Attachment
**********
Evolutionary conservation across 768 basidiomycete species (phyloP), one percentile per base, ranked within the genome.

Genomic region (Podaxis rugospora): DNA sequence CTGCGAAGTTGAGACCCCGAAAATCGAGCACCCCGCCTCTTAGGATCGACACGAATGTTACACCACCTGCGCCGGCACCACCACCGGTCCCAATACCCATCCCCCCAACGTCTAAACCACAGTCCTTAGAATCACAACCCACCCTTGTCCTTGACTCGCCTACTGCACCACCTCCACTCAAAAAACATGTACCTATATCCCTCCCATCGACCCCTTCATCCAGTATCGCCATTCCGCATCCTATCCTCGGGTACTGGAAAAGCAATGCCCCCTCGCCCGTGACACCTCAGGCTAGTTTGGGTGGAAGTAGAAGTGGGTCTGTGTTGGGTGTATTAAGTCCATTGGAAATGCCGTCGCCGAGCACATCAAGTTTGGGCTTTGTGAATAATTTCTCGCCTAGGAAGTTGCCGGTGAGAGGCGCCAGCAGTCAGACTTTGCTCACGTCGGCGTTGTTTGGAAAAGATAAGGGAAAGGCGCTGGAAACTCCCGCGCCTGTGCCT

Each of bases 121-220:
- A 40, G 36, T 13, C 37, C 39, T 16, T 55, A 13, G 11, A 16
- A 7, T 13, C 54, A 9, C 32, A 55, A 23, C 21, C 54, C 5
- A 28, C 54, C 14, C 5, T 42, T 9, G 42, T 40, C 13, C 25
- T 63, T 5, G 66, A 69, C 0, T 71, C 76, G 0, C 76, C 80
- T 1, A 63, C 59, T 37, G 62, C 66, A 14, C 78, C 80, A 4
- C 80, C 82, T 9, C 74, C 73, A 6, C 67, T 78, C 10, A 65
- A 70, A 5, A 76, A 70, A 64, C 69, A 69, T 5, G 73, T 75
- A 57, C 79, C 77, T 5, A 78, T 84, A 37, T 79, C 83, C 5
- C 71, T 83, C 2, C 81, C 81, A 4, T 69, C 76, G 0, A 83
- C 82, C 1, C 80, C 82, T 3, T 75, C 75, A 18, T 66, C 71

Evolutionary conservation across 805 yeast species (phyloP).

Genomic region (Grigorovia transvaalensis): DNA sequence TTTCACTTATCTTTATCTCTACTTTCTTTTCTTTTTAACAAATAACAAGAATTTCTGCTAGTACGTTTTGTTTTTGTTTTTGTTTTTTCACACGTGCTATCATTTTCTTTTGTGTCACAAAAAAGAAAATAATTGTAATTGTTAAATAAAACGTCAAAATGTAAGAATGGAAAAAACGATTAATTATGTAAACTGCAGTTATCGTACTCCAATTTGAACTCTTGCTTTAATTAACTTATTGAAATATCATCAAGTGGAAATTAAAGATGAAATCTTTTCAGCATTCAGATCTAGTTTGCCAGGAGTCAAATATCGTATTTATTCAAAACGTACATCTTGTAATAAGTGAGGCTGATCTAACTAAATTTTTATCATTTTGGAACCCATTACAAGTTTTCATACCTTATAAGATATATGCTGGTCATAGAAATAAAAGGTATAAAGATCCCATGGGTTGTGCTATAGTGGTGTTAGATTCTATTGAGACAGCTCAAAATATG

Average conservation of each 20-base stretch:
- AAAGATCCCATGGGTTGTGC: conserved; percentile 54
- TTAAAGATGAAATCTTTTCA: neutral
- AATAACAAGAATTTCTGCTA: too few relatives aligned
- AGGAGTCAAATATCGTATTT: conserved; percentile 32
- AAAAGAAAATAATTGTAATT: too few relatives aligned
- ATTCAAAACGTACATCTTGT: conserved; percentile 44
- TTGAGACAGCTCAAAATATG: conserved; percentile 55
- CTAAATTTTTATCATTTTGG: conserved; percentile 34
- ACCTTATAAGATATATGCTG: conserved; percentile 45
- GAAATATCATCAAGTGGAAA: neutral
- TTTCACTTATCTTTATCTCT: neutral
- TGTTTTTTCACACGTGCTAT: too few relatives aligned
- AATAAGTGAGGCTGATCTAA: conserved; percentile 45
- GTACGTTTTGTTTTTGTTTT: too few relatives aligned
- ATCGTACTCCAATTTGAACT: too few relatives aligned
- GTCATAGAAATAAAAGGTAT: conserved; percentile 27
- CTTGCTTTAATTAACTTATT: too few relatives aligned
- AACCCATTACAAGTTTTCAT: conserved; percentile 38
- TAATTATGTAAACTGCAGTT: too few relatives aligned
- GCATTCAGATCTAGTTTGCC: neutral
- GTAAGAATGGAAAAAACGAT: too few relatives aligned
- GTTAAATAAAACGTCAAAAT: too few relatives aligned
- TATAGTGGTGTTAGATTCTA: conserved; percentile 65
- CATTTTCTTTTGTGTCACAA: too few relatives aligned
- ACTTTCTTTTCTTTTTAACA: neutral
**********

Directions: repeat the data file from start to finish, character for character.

Evolutionary conservation across 768 basidiomycete species (phyloP), one percentile per base, ranked within the genome.

Genomic region (Podaxis rugospora): DNA sequence CTGCGAAGTTGAGACCCCGAAAATCGAGCACCCCGCCTCTTAGGATCGACACGAATGTTACACCACCTGCGCCGGCACCACCACCGGTCCCAATACCCATCCCCCCAACGTCTAAACCACAGTCCTTAGAATCACAACCCACCCTTGTCCTTGACTCGCCTACTGCACCACCTCCACTCAAAAAACATGTACCTATATCCCTCCCATCGACCCCTTCATCCAGTATCGCCATTCCGCATCCTATCCTCGGGTACTGGAAAAGCAATGCCCCCTCGCCCGTGACACCTCAGGCTAGTTTGGGTGGAAGTAGAAGTGGGTCTGTGTTGGGTGTATTAAGTCCATTGGAAATGCCGTCGCCGAGCACATCAAGTTTGGGCTTTGTGAATAATTTCTCGCCTAGGAAGTTGCCGGTGAGAGGCGCCAGCAGTCAGACTTTGCTCACGTCGGCGTTGTTTGGAAAAGATAAGGGAAAGGCGCTGGAAACTCCCGCGCCTGTGCCT

Each of bases 121-220:
- A 40, G 36, T 13, C 37, C 39, T 16, T 55, A 13, G 11, A 16
- A 7, T 13, C 54, A 9, C 32, A 55, A 23, C 21, C 54, C 5
- A 28, C 54, C 14, C 5, T 42, T 9, G 42, T 40, C 13, C 25
- T 63, T 5, G 66, A 69, C 0, T 71, C 76, G 0, C 76, C 80
- T 1, A 63, C 59, T 37, G 62, C 66, A 14, C 78, C 80, A 4
- C 80, C 82, T 9, C 74, C 73, A 6, C 67, T 78, C 10, A 65
- A 70, A 5, A 76, A 70, A 64, C 69, A 69, T 5, G 73, T 75
- A 57, C 79, C 77, T 5, A 78, T 84, A 37, T 79, C 83, C 5
- C 71, T 83, C 2, C 81, C 81, A 4, T 69, C 76, G 0, A 83
- C 82, C 1, C 80, C 82, T 3, T 75, C 75, A 18, T 66, C 71

Evolutionary conservation across 805 yeast species (phyloP).

Genomic region (Grigorovia transvaalensis): DNA sequence TTTCACTTATCTTTATCTCTACTTTCTTTTCTTTTTAACAAATAACAAGAATTTCTGCTAGTACGTTTTGTTTTTGTTTTTGTTTTTTCACACGTGCTATCATTTTCTTTTGTGTCACAAAAAAGAAAATAATTGTAATTGTTAAATAAAACGTCAAAATGTAAGAATGGAAAAAACGATTAATTATGTAAACTGCAGTTATCGTACTCCAATTTGAACTCTTGCTTTAATTAACTTATTGAAATATCATCAAGTGGAAATTAAAGATGAAATCTTTTCAGCATTCAGATCTAGTTTGCCAGGAGTCAAATATCGTATTTATTCAAAACGTACATCTTGTAATAAGTGAGGCTGATCTAACTAAATTTTTATCATTTTGGAACCCATTACAAGTTTTCATACCTTATAAGATATATGCTGGTCATAGAAATAAAAGGTATAAAGATCCCATGGGTTGTGCTATAGTGGTGTTAGATTCTATTGAGACAGCTCAAAATATG

Average conservation of each 20-base stretch:
- AAAGATCCCATGGGTTGTGC: conserved; percentile 54
- TTAAAGATGAAATCTTTTCA: neutral
- AATAACAAGAATTTCTGCTA: too few relatives aligned
- AGGAGTCAAATATCGTATTT: conserved; percentile 32
- AAAAGAAAATAATTGTAATT: too few relatives aligned
- ATTCAAAACGTACATCTTGT: conserved; percentile 44
- TTGAGACAGCTCAAAATATG: conserved; percentile 55
- CTAAATTTTTATCATTTTGG: conserved; percentile 34
- ACCTTATAAGATATATGCTG: conserved; percentile 45
- GAAATATCATCAAGTGGAAA: neutral
- TTTCACTTATCTTTATCTCT: neutral
- TGTTTTTTCACACGTGCTAT: too few relatives aligned
- AATAAGTGAGGCTGATCTAA: conserved; percentile 45
- GTACGTTTTGTTTTTGTTTT: too few relatives aligned
- ATCGTACTCCAATTTGAACT: too few relatives aligned
- GTCATAGAAATAAAAGGTAT: conserved; percentile 27
- CTTGCTTTAATTAACTTATT: too few relatives aligned
- AACCCATTACAAGTTTTCAT: conserved; percentile 38
- TAATTATGTAAACTGCAGTT: too few relatives aligned
- GCATTCAGATCTAGTTTGCC: neutral
- GTAAGAATGGAAAAAACGAT: too few relatives aligned
- GTTAAATAAAACGTCAAAAT: too few relatives aligned
- TATAGTGGTGTTAGATTCTA: conserved; percentile 65
- CATTTTCTTTTGTGTCACAA: too few relatives aligned
- ACTTTCTTTTCTTTTTAACA: neutral